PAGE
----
By Bill Webb
When disaster strikes, Southern Baptist disaster relief stands ready to respond. Hurricane activity in Florida and up the East Coast prompted state and North American Mission Board units to be ready to roll and – as this column is being written – several are either at the scene of disaster or on the way.
By now, the Missouri Baptist unit may have been dispatched, too. However, at press time, they remained on standby, possibly for response as an additional storm develops. Even so, 20 volunteers remained poised for the call.
Few activities do more for the reputation and good will of a Christian organization than reaching out to meet devastating needs. Food preparation and delivery both to people whose lives have been disrupted and those who work around the clock to minister to them are welcome ministries. Not many years ago, that described most of what Southern Baptist disaster relief ministries involved.
But people motivated to reach out in crisis situations become creative. They seek out ways to engage more volunteers and make a stronger impact on helping people in Christ's name.
Today, yellow-jacketed chainsaw crews are dispatched to turn blown-down trees into firewood or to at least prepare them for orderly removal from a victim's yard.
These days, disaster relief volunteers help clean out homes that have been underwater and have mud covering floors, walls and furniture. They sanitize as they clean to inhibit the growth of stuff which could later harm the health of inhabitants.
During the weeks following the World Trade Center attacks on Sept. 11, many such volunteers cleaned dust and debris out of nearby apartments to make them suitable for habitation again.
One of the most appreciated ministries is childcare for families working through the process of reclaiming their lives in the wake of something like Hurricane Charley. Children find opportunities to be cared for and to play – to be children – even in the midst of events they find disconcerting and fearful. What parent would not appreciate people helping shelter their precious youngsters from some of the realities of displacement, loss of possessions and even loss of life.
The opportunity to provide eternal answers comes rather naturally in settings like these. People naturally ask, "Why?" And they get simple answers from regular ol' Baptist people. "We are here because God loves you and we love you, too." "We're doing what we do because we care when people find themselves in overwhelming circumstances." "We enjoy ministering in the name of Christ."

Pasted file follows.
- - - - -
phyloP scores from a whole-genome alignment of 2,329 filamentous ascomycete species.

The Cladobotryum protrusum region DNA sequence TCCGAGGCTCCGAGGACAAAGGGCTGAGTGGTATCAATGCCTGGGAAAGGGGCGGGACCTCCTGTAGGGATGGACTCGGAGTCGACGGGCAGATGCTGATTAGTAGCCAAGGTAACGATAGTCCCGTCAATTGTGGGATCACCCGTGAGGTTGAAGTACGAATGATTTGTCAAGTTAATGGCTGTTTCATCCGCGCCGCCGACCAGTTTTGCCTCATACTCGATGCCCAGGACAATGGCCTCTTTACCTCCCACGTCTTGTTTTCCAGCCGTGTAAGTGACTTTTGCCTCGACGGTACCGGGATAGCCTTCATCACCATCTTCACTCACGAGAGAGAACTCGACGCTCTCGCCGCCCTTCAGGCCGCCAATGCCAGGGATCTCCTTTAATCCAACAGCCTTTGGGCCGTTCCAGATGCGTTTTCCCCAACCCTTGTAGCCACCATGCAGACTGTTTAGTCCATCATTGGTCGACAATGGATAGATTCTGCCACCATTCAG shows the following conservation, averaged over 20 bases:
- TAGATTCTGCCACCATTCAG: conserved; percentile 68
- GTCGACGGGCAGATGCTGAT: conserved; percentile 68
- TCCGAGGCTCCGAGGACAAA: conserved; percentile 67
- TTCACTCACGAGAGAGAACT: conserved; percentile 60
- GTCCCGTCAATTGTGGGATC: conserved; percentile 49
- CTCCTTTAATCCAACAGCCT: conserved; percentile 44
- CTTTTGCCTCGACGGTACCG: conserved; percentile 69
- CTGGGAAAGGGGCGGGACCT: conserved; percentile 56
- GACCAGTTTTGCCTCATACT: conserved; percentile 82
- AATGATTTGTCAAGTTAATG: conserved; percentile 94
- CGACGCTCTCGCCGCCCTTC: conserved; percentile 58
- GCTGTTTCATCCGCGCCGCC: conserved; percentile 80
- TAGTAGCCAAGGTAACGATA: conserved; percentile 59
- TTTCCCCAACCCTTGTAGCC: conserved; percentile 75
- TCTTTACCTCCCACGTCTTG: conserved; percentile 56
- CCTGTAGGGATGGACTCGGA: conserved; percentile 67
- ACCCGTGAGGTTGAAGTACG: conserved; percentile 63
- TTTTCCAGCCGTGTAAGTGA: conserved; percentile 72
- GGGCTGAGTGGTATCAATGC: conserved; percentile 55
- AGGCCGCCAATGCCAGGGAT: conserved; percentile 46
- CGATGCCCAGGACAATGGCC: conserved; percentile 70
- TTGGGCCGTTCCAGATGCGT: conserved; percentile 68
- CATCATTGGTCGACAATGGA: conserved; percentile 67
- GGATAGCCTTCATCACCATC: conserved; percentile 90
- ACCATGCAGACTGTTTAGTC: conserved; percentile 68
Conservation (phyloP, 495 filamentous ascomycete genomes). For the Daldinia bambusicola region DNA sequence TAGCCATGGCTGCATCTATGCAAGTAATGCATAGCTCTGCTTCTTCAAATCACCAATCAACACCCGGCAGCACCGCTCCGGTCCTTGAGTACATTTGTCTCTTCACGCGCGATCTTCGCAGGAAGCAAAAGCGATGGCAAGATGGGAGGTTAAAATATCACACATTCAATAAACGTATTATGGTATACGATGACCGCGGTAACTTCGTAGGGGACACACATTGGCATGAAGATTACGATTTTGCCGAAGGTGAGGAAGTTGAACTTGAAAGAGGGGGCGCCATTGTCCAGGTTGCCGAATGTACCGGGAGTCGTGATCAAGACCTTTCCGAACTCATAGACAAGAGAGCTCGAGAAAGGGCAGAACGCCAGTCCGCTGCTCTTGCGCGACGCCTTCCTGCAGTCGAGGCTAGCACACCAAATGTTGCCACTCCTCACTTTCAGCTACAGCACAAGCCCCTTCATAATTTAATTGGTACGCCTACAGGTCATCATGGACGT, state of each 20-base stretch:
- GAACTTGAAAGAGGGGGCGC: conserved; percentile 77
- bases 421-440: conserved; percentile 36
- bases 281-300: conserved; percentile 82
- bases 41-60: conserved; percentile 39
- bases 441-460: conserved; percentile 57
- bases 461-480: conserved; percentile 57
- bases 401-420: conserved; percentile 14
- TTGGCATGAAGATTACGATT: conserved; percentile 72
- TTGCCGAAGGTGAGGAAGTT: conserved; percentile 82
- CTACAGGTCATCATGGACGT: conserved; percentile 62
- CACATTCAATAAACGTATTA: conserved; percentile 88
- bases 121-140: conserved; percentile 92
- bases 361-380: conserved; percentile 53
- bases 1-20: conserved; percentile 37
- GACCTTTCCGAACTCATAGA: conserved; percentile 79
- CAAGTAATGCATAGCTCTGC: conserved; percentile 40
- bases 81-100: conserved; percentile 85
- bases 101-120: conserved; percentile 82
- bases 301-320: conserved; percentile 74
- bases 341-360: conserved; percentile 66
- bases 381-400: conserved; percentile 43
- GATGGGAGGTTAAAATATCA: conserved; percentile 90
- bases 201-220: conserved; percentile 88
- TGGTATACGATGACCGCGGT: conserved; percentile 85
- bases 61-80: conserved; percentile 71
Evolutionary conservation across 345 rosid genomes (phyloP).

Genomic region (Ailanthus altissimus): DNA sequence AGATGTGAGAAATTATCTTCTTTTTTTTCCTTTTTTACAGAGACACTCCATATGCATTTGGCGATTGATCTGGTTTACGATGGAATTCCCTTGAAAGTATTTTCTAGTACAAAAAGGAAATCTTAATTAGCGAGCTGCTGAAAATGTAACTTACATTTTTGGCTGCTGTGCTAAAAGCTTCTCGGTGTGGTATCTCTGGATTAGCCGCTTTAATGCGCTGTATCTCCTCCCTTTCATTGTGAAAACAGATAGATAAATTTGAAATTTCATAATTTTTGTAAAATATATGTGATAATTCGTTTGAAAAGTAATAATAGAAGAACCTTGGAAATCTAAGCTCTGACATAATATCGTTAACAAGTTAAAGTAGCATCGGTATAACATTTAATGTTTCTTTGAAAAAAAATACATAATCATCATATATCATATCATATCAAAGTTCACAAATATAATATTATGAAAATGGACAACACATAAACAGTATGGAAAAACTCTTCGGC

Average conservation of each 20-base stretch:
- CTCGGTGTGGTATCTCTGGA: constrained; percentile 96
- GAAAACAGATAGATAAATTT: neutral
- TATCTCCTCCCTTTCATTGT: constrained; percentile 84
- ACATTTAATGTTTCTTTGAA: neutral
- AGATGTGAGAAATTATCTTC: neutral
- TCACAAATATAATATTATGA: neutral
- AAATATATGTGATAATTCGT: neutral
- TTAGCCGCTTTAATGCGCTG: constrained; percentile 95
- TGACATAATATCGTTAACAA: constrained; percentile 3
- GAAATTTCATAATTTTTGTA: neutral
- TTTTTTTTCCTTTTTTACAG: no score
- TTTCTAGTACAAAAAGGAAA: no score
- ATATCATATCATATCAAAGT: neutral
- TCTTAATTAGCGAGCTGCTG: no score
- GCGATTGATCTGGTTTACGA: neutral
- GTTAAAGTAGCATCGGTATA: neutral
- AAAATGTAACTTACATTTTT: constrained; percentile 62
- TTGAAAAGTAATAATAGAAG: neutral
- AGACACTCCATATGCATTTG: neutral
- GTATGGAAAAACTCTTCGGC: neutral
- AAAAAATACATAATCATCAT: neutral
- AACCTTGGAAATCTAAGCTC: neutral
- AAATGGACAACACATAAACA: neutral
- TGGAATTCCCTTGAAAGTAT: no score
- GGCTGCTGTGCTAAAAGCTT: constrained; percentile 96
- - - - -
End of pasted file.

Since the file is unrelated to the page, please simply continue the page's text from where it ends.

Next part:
Those are testimonies wrapped in obvious care and concern. Many volunteers use vacation time to go get their hands dirty, and most of the ones I have observed find joy in going about their assigned task on a disaster relief operation.
Some people find relief in warm smiles, others in a simple touch. Others just need to talk with someone who can spend a few minutes to hear their particular story. All those responses have a Jesus feel to them. He, after all, accomplished so much in so little time with a warm greeting, a gentle touch and the time to listen to a person's innermost yearnings.
Not everyone is able to go, but any person can undergird those who do. To assist during the current crisis, send checks to any of the following:
— Hurricane Charley Relief, Florida Baptist Convention, 1230 Hendricks Ave., Jacksonville, FL 32207.
— Make checks payable to North American Mission Board and mail to: NAMB, P.O. Box 116543, Atlanta, GA 30368-6543.
— Send checks to Missouri Disaster Relief in care of the Missouri Baptist Convention, 400 E. High St., Jefferson City, MO 65101, and stipulate that it is for Florida.
Everyone can pray for victims of natural disasters and for the safety of those who assist them, whether as volunteers or because of their jobs.